Jill Shook has attended the CCDA, Christian Community Development Association, for the past 20 years, with over 4,000 people of faith coming together each year for conferences to discover ways to develop under-resourced communities.  In 2016 she planned an affordable housing bus tours for 65 CCDA practitioners.  Since 2000 she has typically done one or two workshops on affordable housing at the CCDA annual conference which attracted 75-100 in attendance.  Deb Meyers attended most of these workshops and invited Jill to her town to do all the workshops in one day.  In 2014 this became the first Housing Justice Institute.  With eight one-day institutes now finished, many are requesting a one-year cohort where they can go deeper.  Azusa Pacific University invited Jill to develop a course on housing justice for their masters of social work department.  She developed and taught the course in 2016 and 2017.  She plans to teach the same course over a year using in-person and other online tools for an in-depth plunge into how to do housing justice in their communities.

·    Needs that this project addresses

The North Fair Oaks Empowerment Initiative was started to help overcome the feeling of disenfranchisement and hopelessness in the North Fair Oaks area where many felt that nothing would ever change.  This initiative has helped to instill hope for change. In the process of transforming their own community hope has been resurrected in the community and individual lives.

In terms of GPAHG, the need being addressed is a dire lack of affordable housing in Pasadena.  47% of the residents of this affluent city spend over 50% of their income on housing, which is a major cause of poverty. Unaffordable housing creates stress, limited time for families and little expendable income to keep a healthy and vibrant city.  GPAHG wants to curb the exodus of those unable to afford housing near their places work and worship—forcing people to drive long distances to afford housing therefore creating traffic. Pasadena has lost over 24% of its African American population—displaced over the last ten years in large part due to the cost of housing.  Pasadena is losing its diversity both economically and racially.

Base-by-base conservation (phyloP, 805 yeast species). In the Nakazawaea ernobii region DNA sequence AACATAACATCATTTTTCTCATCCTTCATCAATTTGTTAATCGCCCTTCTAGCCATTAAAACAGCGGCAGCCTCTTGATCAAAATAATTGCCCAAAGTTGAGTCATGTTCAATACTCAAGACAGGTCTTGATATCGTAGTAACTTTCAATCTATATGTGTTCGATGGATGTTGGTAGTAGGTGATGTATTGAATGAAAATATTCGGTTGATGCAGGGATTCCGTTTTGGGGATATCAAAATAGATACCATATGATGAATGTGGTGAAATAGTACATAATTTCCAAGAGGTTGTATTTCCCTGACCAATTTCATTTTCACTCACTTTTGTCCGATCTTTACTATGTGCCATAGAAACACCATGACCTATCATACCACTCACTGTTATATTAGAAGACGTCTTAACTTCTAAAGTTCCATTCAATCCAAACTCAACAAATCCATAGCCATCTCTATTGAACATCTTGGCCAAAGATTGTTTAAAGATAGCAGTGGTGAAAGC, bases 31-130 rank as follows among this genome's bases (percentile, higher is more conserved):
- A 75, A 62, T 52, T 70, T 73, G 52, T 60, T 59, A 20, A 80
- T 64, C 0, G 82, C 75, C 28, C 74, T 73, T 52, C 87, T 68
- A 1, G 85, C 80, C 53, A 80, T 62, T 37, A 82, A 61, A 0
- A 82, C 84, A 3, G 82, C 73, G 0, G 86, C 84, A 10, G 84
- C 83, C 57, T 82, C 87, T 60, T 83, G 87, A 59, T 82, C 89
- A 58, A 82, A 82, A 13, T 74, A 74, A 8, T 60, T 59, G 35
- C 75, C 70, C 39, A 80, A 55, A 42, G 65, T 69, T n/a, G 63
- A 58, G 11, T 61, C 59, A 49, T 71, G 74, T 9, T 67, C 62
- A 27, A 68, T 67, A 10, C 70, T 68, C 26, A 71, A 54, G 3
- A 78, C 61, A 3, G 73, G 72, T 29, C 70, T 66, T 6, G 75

Significant accomplishments to date

Housing Justice Institutes:

Since the first housing justice institute in Broomfield,
  •           two churches have broken ground to build affordable housing,
  •          the city council didn’t think there was a need for affordable housing until the they were shown research that none of the city staff could afford to live there,
  •          one city council member who attended a workshop was planning to get her PhD and leave the Council until she heard Jill speak and she decided to stay on the council and be a champion for affordable housing
  •          the city was in denial that there were any homeless in the community and are now out of denial and taking steps to address this need
  •          staff member over the Housing Authority was finally given housing vouchers and the tools she needed to do her work.
  •           a neglected very low income trailer park that has been blocked off from access to the city, as if it didn’t belong to the city, is now perceived as part of the city that needs the deserves attention. 

It is hard to say if there is correlation between the Housing Justice Institute for 100 faith leaders in Denver and how today Denver is one of the leaders in the nation on innovative housing financing and policy, some which we studied at the Institute.
In Monrovia, Mountainside Communion Church, which hosted an Institute in April has since taken the lead with the city to address homelessness, with a gift of $25,000 from the city.  They now have a partnership with LA Voice (whom I invited to speak the end of the Monrovia One-Day Institute) where they organizing a team that is looking at building a network to create an inclusionary housing policy, safe parking and more.

The North Fair Oaks Initiative:

This initiative has effectively created more connectivity and engagement for the surrounding community and has resurrected hope for those who felt nothing would ever change. They community has won a $268,000 traffic signal and 7 of the 15 traffic-slowing items we requested from the city. Today they are doing the traffic studies and analysis needed and planning the meetings that we attend.

Greater Pasadena Affordable Housing Group:

GPAHG has experienced numerous victories and accomplishments over the last twenty years.  To name a few, we have strengthened Pasadena’s Tenant Protection Ordinance, prevented criminalization of our homeless neighbors, increased production of affordable housing by 533 units by advocating for an inclusionary housing ordinance-like to biblical tithe with 15% of all new units set aside as affordable housing. We have even influenced state policy around Accessory Dwelling Units. We have also fostered significant structural changes, such as the creation of a Pasadena Housing Department. As mentioned earlier, a complete list can be found at:
oks forward to support of having, Board insurance, and fiscal accountability, and on line tools for fund raising.